CS 787 - Advanced Algorithms
This is an advanced course in the design and analysis of algorithms.
The main focus is on techniques for constructing algorithms for NP-hard
problems, and on tools to reason about their correctness and efficiency.
After a quick review of basic algorithmic design paradigms and the notion
of NP-completeness, we will spend most of the course on approximating
NP-hard optimization problems. We will also discuss techniques for
exact and heuristic solutions to such problems.
The material we cover will bring you close to the frontier of current
research in algorithms. Time permitting, we may cover elements of
algorithmic game theory, a new hot topic in the algorithms community.
There is no required text.
Lecture notes will be made available from the course web page.
CS 577 (Introduction to Algorithms) and, by transitivity,
CS 367 (Data Structures) and CS 240 (Discrete Mathematics).
If you have never taken an algorithms course before and haven't
either, I recommend you take CS 577 instead.
- Scribes (20%).
Write lecture notes for about 3 lectures in groups of 2. Someone who
missed the class should be able to learn the material from the notes.
We expect a draft within 24 hours after the lecture, and the final version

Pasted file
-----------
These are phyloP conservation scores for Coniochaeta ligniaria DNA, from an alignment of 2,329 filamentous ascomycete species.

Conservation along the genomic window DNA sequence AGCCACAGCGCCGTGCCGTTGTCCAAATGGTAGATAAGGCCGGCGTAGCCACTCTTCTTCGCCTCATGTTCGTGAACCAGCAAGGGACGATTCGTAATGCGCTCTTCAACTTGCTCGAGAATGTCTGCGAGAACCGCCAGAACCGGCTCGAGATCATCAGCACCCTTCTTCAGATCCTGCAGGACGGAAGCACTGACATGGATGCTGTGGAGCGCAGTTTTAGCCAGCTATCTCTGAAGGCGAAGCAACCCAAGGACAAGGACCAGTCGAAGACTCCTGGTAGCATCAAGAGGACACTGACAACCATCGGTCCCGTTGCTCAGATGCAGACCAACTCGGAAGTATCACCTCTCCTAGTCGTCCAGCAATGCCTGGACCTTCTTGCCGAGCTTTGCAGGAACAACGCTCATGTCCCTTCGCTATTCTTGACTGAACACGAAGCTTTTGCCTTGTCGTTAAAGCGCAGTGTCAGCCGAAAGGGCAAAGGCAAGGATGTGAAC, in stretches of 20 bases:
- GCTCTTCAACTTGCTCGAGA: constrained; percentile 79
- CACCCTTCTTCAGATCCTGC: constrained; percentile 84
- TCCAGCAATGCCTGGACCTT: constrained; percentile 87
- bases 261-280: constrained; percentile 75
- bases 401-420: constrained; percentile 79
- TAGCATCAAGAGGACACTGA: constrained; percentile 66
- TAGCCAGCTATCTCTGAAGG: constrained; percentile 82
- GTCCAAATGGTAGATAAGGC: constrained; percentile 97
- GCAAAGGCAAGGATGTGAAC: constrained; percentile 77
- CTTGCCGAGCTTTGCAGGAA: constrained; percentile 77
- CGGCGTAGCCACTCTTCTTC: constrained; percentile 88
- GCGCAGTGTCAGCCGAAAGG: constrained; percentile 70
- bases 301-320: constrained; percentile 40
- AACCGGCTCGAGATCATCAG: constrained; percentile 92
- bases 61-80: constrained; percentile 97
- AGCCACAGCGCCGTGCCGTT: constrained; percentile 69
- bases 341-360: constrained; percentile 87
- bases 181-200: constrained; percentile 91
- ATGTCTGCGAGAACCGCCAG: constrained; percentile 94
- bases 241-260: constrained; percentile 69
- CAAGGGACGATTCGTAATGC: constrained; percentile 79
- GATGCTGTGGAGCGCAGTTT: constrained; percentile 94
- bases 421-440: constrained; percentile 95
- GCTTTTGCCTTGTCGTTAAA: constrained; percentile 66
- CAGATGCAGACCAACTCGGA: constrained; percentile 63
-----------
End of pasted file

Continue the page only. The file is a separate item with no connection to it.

a week later. You need to type your notes in LaTeX using the
guidelines we provide.
- Homework (80%).
There will be 4 assignments. Expect the problems to be challenging so
start early. You are allowed to discuss the problems in group but you
should write out the solutions on your own and give credit to your
collaborators. The last homework will be assigned during the last week
of the semester.
The following books are on reserve in Wendt library (3-day loan):
In case you need to refresh some of the material of CS 577, the following
reference is also on reserve (2-hour loan):
Vazirani, Approximation Algorithms,
QA76.9 A43 V39 2003.
Hochbaum, Approximation Algorithms for NP-hard Problems,
T57.7 A68 1997.
Motwani and Raghavan, Randomized Algorithms,
QA274 M68 1995.
- Cormen, Leiserson, Rivest, and Stein,
Introduction to Algorithms,
QA76.6 C662 2001.